Barry Says He’ll Help Reform City
Marion Barry completed his remarkable political comeback from disgrace Monday, retaking the mayoral office he left in 1991 after being caught on videotape smoking crackcocaine in a downtown hotel room.
As the nation’s capital faced a $500 million budget deficit that will force severe cuts in municipal services, Barry pledged in his inaugural speech to “shape a government that is compassionate but yet efficient.”
“I know we can do this, because I’ve done it,” the mayor told a crowd of 2,500 at the University of the District of Columbia.
“If Marion Barry can do it, then my city can get off its knees and rise up and believe in itself again.”
Just four years ago, Barry, 58, ended his first three terms as mayor in disgrace.
He was convicted of misdemeanor drug possession stemming from his 1990 arrest during an FBI undercover operation that lured him to the downtown hotel room of a former girlfriend. He served six months in prison.
The comeback trail began in 1992 when Barry, saying he had conquered drug addiction, won election to the City Council.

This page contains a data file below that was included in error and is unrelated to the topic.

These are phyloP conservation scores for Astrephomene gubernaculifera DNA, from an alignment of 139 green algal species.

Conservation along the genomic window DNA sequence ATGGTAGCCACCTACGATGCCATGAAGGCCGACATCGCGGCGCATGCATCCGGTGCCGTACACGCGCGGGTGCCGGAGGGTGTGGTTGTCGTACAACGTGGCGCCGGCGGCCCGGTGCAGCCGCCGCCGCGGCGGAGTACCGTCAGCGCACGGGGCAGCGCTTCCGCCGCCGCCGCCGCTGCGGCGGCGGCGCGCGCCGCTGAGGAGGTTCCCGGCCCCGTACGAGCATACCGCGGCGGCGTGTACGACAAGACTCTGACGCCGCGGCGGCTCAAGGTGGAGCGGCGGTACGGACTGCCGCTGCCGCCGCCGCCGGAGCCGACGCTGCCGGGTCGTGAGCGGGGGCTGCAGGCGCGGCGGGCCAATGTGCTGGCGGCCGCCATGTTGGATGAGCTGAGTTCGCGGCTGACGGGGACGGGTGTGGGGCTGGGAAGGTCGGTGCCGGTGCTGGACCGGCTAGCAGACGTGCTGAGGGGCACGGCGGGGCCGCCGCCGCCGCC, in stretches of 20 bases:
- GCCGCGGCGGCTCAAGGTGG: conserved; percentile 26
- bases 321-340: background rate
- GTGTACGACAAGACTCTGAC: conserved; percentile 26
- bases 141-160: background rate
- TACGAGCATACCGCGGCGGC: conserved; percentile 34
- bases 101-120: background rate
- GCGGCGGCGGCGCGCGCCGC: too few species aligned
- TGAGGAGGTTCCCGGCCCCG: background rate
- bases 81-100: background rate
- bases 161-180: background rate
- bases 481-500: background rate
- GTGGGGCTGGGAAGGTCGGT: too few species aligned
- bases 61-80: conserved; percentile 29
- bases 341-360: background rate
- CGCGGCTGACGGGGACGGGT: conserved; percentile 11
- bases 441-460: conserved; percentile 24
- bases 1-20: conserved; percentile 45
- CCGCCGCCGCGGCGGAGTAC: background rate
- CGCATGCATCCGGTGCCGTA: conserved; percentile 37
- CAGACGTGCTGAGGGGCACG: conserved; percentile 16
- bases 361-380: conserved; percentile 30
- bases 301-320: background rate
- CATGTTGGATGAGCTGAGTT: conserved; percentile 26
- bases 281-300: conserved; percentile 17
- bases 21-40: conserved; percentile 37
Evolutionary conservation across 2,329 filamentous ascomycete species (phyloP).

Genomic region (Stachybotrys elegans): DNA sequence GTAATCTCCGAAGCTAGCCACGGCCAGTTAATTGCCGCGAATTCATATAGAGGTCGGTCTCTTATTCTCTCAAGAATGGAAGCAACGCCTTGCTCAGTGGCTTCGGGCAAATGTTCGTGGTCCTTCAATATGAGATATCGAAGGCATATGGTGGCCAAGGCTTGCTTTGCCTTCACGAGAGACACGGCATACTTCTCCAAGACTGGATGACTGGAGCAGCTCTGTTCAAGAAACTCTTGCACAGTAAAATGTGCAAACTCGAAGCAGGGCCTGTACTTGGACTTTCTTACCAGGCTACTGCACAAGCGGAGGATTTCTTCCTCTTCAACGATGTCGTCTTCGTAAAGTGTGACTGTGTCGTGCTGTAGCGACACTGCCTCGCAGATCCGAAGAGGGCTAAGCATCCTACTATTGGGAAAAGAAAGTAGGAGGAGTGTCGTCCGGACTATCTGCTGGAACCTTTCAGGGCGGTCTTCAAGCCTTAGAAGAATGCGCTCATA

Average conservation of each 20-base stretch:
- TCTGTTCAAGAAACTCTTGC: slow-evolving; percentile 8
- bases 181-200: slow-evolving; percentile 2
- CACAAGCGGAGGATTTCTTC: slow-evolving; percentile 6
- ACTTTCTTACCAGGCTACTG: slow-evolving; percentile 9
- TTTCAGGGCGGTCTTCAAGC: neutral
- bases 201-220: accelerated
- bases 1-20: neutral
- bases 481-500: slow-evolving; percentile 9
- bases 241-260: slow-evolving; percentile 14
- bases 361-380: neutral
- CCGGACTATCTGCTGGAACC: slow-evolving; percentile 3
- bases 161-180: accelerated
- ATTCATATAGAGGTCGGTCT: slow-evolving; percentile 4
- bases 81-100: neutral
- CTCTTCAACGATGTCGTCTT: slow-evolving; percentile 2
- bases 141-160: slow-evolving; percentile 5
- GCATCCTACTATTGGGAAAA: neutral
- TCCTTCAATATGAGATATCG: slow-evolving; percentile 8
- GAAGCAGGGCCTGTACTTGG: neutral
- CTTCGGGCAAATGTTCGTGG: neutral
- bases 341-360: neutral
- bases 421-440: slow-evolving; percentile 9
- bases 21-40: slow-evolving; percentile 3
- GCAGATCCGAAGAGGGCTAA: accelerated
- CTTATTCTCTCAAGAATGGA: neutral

Last fall, Barry campaigned successfully for a fourth mayoral term on a platform of personal redemption.
He defeated incumbent Sharon Pratt Kelly in the Democratic primary and easily winning the general election.
In his inaugural speech, Barry promised to apply the determination used to overcome his drug habit to end the city’s drug violence, rebuild a deteriorating school system and expand an eroding tax base.
“I see myself as a modern day Nehemiah, facing an inner city where too many of our teenagers are killing one another, where the quality of life seems to be deteriorating, violence on every hand, spirits broken,” Barry said.
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